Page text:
When I began to write Alma and Evan’s story, I was a published author of two non-fiction books on Latin American immigration to the United States, a full-time college professor, and a mother pregnant with my fourth child.  So, clearly, the decision was not one that I made because I needed a new project! I had plenty of projects.

What was I thinking?

Looking back, I see two reasons that I needed to write this story. I work as a researcher, advocate, and service provider with undocumented immigrants in the U.S. South, and because of that work, I often get asked to speak to groups about the contentious topic of undocumented immigration. After several years of standing in front of crowds and sharing great quantities of data and information, I came to a realization: It’s important to know the facts, particularly when so much misinformation is floating around about the causes and consequences of undocumented immigration. But what people long for is the personal connection, the human story.

I have come to believe that, in our polarized, fragmented society, we do not need more information.  Our lives are saturated with information (and misinformation). What we need – what humans long for – is connection. I have been granted the privilege of building friendships with undocumented immigrants, of being a part of their lives, and of caring deeply for them. I have seen the struggles they face not through media sound bites and political rhetoric, but instead through the eyes of love. I wanted to give others, who may not have these opportunities, a chance to enter intimately into the experiences of undocumented immigrants and the people who love them.

I wanted to build connection.

That’s the first reason I wrote Dream Things True. The second reason was one I would only grasp in hindsight. I started writing this book during a very difficult time for undocumented immigrants in the South – when families I knew and loved were being torn apart by detention and deportation. I joined several friends and colleagues to develop a non-profit that works with immigrants in detention and their families. This work is, I believe, the most important work that I do, but it also breaks my heart wide open almost every day. Writing fictional stories about immigrants in crisis allows me to affirm and celebrate their resilience. It also helps me to process the emotion of accompanying these families through very hard times.

I write fiction from a broken heart.

Along the way, I have discovered some surprising similarities between writing fiction and writing academic non-fiction. Both are very hard work. Whether we want to do it or not, authors have to sit down and put words on a page. The professional practice of most good fiction authors I know is much like the practice of good academics: they are inquisitive and creative, and also structured and disciplined. They exist not in solitude, but in a community of people who share their passion and who support their efforts.

Another shared quality is the need for rigorous research. When I began writing Dream Things True, I already had more than a dozen years of experience researching undocumented immigration and working with undocumented immigrants. Nevertheless, I had a great deal of additional work to do, if I wanted to get the story right. Perhaps it’s a sign of how profoundly complex immigration law is, but I consulted with several immigration attorneys and paralegals to ensure that the details of Alma’s story were correct. The story is “true” – not in the sense of reflecting one person’s actual experience, but in the sense of accurately characterizing the journey that Alma’s family would make through the labyrinth that is the U.S. immigration system.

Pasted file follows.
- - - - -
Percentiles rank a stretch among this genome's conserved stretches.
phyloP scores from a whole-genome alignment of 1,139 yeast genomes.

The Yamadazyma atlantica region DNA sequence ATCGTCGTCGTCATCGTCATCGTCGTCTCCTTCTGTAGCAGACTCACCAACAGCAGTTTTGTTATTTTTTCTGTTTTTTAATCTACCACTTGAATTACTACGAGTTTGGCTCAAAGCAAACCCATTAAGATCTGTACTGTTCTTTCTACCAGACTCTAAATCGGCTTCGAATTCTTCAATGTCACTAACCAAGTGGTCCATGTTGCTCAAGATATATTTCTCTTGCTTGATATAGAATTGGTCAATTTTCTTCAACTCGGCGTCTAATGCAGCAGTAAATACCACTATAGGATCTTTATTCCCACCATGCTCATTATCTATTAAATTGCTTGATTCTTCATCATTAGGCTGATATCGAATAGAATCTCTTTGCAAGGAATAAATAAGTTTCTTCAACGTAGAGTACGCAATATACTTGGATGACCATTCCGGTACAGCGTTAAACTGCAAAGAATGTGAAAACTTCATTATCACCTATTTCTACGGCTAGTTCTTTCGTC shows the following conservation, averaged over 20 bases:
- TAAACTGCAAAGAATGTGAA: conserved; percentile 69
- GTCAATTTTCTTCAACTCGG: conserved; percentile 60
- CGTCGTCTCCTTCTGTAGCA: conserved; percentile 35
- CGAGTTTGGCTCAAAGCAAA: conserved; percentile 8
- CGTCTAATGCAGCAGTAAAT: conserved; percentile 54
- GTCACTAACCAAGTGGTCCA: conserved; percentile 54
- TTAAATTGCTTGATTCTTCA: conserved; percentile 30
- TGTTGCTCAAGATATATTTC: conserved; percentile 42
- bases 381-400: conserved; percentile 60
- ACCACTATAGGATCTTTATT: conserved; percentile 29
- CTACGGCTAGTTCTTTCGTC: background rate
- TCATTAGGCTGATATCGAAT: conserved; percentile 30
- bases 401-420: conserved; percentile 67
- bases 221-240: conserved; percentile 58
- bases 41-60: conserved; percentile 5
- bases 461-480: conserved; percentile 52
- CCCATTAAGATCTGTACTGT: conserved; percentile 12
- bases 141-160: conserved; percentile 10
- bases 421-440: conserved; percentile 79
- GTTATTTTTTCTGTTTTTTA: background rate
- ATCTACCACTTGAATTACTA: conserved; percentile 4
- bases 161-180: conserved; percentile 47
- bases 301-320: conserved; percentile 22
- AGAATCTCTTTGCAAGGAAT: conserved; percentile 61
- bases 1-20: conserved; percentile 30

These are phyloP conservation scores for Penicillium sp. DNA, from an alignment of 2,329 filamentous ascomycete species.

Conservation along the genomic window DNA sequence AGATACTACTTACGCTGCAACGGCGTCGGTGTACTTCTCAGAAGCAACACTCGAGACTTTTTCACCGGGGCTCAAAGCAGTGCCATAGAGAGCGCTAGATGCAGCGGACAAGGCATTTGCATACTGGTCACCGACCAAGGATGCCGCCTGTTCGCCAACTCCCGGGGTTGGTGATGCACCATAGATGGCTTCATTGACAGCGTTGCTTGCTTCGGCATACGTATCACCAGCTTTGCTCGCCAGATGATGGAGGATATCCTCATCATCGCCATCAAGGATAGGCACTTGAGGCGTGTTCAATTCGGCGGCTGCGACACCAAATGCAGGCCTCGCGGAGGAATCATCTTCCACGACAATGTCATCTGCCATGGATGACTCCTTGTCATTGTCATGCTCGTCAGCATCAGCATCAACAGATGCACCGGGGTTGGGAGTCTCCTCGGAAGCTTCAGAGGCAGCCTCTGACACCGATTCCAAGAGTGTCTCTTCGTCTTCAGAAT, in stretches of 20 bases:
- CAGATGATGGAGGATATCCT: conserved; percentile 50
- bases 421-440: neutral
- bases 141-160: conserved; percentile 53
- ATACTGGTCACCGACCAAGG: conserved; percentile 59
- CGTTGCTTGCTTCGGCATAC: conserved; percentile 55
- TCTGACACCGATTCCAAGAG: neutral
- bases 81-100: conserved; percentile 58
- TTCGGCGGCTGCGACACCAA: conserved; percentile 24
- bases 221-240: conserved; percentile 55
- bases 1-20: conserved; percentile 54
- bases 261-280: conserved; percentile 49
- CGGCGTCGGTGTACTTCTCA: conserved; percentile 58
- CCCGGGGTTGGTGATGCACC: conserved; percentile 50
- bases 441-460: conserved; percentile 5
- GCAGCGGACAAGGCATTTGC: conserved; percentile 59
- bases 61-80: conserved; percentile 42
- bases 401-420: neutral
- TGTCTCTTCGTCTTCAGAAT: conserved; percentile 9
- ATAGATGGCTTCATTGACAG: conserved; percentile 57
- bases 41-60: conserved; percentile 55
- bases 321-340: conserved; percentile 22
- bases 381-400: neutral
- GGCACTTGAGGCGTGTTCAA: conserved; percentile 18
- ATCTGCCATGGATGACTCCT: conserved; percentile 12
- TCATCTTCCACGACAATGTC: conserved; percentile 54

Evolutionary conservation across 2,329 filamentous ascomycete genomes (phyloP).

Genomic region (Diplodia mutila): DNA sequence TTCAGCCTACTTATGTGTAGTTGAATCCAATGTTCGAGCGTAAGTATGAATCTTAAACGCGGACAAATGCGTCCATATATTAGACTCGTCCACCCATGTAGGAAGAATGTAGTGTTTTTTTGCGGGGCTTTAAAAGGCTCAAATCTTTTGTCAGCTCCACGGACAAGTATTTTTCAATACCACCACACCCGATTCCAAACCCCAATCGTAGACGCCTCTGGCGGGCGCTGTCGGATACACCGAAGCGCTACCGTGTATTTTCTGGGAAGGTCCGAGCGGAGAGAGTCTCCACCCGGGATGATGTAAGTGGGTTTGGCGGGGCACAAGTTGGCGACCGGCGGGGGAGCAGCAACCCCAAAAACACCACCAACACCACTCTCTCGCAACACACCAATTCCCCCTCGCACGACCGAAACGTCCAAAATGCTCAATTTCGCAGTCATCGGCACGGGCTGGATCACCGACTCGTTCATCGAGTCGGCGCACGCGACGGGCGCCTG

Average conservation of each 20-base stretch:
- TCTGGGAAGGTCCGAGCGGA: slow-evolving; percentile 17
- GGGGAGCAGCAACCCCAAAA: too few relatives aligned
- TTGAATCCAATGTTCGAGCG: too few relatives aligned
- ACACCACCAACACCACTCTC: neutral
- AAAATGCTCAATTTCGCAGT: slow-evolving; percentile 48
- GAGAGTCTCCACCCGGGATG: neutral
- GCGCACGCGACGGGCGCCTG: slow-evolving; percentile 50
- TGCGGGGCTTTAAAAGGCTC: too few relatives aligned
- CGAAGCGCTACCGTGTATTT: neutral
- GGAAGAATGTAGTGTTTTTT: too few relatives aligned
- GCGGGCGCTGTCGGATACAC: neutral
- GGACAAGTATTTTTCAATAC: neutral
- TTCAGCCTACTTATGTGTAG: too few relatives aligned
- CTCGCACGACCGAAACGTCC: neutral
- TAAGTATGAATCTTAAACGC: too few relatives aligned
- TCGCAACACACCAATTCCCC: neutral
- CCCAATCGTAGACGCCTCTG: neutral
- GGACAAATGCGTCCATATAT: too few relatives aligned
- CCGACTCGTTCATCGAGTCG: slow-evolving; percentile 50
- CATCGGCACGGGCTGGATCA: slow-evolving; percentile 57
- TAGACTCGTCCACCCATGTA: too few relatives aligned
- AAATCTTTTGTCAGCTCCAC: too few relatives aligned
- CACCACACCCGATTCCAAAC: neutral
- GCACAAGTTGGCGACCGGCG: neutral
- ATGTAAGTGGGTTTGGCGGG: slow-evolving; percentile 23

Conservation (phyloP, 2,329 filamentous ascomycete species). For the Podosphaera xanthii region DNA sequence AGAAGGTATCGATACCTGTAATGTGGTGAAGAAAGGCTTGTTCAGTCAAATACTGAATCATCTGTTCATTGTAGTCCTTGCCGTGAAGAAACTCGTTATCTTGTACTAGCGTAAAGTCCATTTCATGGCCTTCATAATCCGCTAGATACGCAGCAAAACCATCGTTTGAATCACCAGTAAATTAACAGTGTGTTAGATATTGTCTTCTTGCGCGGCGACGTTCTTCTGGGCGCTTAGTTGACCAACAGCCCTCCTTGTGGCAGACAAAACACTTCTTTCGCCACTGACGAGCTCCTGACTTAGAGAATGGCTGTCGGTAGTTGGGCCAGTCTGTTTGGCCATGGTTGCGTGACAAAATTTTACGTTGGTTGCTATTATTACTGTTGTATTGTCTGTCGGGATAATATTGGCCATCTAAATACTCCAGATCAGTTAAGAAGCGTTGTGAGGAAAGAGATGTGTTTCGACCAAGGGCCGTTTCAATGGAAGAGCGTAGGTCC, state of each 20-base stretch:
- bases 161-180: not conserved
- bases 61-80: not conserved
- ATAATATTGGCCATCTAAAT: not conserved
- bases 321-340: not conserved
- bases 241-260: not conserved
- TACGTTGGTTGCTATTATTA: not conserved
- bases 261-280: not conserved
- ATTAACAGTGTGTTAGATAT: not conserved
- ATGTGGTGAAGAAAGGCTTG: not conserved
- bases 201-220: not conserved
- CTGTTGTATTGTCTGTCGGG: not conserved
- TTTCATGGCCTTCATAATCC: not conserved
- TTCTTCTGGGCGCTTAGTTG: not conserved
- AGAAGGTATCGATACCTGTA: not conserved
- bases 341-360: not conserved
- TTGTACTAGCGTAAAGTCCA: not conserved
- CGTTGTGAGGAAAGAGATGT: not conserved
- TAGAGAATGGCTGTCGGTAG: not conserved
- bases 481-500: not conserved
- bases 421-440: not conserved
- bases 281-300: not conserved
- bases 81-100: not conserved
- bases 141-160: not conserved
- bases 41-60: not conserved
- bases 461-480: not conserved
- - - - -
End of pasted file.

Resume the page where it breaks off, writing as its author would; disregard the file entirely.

It’s not easy to write a scene at a lawyer’s office or in a courtroom that is both emotionally compelling and accurate, but I do my very best. One of the most amazing compliments I have received was from a colleague who worked for thirty years as the head of immigration legal services for a large non-profit in Atlanta. She told me that the story was, indeed, accurate (yay!) and that she wanted to make it required reading for every incoming attorney at her agency. She believed that reading the story would help them to remember the full, complicated, and profound humanity of each of their clients.

This is the power of fiction.

So I will continue my work as a scholar, advocate, and service provider with undocumented immigrants. And I also will keep writing love stories, because I firmly believe that love is more powerful than fear, and that thorny issues are best solved not from a place of fear but from a place of love.

 

Below are six short videos of Marie Marquardt talking about her debut novel Dream Things True and her work with undocumented immigrants.

 

 

Headshot-OfficialMarie Marquardt is a Scholar-in-Residence at Emory University’s Candler School of Theology and author of contemporary YA fiction.  She has written several articles and co-authored two non-fiction books about Latin American immigration to the U.S. South. DREAM THINGS TRUE (St. Martin’s Griffin/ September 2015) is her first work of fiction.  She lives in a very busy household in Decatur, Georgia with her spouse, four children, a dog, and a bearded dragon. When not writing, teaching, or chauffeuring her children, she can be found working with El Refugio, a non-profit that serves detained immigrants and their families.